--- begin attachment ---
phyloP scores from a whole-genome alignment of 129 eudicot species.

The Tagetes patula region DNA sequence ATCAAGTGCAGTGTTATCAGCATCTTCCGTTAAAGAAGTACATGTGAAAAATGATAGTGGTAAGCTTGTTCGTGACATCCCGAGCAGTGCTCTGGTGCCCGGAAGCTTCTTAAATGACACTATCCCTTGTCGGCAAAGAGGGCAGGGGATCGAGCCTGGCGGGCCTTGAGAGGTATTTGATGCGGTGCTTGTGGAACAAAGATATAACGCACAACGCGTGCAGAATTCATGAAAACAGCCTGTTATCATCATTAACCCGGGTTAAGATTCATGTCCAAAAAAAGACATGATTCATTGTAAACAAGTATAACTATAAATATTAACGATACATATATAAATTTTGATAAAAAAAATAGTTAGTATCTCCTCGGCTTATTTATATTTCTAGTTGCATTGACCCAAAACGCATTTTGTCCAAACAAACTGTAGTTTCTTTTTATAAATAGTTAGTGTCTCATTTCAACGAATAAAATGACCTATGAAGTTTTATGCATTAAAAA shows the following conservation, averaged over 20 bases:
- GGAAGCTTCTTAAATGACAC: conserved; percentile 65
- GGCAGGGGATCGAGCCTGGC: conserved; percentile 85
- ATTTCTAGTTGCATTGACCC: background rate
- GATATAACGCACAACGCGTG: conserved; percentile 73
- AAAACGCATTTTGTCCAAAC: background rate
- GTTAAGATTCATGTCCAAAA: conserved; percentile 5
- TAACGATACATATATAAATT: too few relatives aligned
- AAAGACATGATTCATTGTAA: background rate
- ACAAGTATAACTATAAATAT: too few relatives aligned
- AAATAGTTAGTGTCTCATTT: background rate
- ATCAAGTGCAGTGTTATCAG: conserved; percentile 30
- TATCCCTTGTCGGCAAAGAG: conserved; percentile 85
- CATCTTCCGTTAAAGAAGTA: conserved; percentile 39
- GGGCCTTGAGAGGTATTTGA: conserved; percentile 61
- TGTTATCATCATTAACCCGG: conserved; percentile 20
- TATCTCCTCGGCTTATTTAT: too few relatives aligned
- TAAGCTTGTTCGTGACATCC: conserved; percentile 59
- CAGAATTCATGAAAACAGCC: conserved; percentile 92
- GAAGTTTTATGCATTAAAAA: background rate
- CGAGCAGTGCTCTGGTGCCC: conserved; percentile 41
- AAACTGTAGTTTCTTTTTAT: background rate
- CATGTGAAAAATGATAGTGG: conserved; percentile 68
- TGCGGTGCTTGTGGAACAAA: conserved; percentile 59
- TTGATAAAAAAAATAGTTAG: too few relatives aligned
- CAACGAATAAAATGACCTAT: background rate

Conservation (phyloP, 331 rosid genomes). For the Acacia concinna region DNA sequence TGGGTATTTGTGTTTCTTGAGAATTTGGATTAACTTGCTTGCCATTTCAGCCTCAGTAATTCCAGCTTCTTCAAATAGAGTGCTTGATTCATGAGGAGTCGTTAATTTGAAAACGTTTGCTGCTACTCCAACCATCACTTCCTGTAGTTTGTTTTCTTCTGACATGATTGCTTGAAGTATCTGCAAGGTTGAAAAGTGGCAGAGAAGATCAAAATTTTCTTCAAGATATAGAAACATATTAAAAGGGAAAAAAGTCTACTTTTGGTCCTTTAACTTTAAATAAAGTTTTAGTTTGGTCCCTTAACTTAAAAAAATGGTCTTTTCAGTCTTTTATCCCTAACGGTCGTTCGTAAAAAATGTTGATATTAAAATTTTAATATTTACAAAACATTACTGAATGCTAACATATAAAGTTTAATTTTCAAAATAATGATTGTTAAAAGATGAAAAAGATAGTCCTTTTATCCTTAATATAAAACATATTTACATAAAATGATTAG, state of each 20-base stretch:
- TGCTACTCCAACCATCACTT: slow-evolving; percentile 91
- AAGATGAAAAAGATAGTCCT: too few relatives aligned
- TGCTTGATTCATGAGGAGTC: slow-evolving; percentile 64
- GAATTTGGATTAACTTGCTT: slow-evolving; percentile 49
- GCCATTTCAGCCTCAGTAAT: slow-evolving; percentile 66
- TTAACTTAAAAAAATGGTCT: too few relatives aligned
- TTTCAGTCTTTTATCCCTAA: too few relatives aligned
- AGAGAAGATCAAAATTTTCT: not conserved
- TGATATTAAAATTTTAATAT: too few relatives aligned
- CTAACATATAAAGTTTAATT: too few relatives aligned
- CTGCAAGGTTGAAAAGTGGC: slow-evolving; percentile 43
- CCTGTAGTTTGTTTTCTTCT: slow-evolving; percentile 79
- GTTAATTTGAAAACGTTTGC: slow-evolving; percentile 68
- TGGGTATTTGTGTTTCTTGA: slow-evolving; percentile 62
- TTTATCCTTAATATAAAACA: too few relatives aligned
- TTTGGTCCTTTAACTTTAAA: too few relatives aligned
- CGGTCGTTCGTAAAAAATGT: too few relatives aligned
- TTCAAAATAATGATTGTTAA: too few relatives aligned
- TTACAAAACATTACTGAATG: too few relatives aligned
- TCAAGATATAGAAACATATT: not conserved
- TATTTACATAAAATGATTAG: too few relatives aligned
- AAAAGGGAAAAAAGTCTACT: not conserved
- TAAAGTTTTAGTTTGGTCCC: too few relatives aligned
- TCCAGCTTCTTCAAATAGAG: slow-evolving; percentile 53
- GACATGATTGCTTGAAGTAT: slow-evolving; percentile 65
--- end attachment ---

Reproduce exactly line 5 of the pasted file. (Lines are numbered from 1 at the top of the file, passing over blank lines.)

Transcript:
- ATTTCTAGTTGCATTGACCC: background rate